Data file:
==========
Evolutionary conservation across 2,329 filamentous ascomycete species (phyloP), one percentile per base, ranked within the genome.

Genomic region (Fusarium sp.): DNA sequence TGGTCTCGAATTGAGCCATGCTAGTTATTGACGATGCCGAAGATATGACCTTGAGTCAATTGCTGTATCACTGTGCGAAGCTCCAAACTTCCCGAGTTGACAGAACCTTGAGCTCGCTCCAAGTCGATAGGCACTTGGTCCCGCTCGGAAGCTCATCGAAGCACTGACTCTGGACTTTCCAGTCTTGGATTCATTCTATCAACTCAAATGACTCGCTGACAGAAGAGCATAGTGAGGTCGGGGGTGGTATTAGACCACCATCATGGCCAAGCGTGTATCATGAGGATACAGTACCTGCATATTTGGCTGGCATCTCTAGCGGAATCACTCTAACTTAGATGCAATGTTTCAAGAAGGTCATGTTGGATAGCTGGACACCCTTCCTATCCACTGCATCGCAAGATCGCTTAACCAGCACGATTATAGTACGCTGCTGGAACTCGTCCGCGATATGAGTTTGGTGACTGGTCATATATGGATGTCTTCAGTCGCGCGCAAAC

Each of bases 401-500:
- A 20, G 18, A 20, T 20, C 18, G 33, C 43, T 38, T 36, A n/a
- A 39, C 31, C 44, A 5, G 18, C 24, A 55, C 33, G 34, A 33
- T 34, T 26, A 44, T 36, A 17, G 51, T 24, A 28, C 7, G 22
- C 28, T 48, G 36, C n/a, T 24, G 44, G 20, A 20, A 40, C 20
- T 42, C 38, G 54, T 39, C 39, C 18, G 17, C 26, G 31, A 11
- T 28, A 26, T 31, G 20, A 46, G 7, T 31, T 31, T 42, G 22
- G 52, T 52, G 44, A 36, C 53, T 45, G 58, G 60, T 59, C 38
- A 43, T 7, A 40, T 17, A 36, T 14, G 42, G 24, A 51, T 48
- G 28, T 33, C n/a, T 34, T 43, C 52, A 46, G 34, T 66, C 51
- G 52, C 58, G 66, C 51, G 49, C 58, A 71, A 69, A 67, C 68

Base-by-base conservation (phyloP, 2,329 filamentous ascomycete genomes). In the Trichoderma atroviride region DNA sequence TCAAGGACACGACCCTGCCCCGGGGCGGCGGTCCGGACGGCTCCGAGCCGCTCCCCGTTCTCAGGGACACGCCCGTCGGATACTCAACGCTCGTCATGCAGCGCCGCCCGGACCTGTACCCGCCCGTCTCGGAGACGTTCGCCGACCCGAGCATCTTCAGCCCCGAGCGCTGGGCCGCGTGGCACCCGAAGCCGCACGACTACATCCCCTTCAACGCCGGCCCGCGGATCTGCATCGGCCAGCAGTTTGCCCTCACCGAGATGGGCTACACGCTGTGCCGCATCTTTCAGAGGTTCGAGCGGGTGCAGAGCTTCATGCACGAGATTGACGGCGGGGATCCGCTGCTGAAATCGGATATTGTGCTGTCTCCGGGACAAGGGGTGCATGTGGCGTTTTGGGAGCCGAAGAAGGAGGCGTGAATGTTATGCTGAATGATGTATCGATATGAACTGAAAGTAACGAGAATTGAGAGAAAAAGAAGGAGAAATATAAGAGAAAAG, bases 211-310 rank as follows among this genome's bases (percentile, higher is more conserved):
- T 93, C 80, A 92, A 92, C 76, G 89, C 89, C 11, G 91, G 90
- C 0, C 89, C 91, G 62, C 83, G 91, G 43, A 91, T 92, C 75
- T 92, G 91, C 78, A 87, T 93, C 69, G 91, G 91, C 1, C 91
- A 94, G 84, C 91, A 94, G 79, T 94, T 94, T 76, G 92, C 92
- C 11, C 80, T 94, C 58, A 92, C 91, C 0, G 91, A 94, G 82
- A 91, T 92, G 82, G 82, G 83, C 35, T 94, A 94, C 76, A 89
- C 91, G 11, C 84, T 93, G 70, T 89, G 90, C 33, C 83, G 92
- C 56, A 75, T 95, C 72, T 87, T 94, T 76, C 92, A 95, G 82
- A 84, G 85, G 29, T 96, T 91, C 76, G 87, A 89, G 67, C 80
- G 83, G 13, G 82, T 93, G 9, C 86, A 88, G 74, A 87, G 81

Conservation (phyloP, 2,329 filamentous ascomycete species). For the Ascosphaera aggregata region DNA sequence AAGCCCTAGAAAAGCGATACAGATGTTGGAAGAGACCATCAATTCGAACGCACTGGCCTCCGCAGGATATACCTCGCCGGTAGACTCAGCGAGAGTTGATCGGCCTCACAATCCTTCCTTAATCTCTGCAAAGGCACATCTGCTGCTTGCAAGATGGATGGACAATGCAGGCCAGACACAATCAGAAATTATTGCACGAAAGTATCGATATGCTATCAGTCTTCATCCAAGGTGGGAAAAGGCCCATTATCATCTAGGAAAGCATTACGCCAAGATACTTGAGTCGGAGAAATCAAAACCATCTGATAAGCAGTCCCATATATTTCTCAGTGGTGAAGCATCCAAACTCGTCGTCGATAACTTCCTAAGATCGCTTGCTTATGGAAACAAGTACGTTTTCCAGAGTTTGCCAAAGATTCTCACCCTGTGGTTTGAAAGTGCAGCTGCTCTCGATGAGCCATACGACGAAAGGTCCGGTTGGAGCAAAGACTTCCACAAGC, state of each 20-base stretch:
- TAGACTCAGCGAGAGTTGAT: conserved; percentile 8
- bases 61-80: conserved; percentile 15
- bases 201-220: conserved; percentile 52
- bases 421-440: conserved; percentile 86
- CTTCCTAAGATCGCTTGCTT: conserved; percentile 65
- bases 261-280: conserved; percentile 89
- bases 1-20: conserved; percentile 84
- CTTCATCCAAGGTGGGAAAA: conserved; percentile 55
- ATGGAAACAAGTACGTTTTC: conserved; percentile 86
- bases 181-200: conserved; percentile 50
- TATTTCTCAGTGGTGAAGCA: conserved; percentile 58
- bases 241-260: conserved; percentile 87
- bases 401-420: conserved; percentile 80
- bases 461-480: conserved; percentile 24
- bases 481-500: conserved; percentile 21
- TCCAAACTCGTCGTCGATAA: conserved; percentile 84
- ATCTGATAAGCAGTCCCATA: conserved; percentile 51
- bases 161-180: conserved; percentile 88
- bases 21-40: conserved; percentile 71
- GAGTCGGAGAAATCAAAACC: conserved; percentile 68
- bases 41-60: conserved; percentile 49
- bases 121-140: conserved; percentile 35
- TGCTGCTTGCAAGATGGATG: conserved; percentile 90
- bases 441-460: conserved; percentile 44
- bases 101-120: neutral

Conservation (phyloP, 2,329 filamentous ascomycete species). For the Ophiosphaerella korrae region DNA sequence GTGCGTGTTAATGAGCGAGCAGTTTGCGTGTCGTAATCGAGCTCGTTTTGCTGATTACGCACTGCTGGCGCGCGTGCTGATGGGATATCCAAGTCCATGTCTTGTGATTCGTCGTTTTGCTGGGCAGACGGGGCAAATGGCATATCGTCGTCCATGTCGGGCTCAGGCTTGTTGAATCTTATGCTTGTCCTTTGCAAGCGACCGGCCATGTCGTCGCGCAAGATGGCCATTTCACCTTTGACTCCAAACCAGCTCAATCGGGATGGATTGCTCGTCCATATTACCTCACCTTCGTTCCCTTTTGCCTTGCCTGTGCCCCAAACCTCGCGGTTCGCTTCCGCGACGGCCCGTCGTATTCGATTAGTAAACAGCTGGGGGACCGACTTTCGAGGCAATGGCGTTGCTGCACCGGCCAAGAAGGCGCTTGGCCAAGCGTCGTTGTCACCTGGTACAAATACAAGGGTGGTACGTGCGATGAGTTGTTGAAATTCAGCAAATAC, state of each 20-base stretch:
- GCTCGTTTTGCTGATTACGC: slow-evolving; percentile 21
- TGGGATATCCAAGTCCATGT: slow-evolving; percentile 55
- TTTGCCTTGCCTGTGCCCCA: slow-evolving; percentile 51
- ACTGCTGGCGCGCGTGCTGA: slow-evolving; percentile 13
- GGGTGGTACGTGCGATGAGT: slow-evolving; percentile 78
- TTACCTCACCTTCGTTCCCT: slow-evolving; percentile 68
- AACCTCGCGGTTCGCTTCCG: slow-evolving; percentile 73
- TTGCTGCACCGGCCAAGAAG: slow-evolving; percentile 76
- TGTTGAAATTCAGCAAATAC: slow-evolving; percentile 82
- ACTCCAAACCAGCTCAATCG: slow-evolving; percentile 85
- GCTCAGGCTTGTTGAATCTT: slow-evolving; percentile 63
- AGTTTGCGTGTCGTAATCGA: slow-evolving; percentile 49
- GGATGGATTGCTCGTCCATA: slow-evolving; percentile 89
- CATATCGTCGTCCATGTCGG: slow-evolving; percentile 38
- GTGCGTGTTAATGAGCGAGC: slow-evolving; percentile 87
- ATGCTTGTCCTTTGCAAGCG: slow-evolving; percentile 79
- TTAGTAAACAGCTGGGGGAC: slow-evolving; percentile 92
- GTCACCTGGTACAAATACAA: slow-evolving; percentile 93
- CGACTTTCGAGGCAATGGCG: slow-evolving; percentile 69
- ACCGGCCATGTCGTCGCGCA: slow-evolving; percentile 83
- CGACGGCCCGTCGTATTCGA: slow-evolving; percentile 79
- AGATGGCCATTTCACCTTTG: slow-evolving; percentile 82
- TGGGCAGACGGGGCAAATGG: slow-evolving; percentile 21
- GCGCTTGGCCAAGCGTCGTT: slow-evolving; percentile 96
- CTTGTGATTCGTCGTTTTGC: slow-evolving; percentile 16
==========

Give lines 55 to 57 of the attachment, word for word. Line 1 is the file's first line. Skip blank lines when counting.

- ACTGCTGGCGCGCGTGCTGA: slow-evolving; percentile 13
- GGGTGGTACGTGCGATGAGT: slow-evolving; percentile 78
- TTACCTCACCTTCGTTCCCT: slow-evolving; percentile 68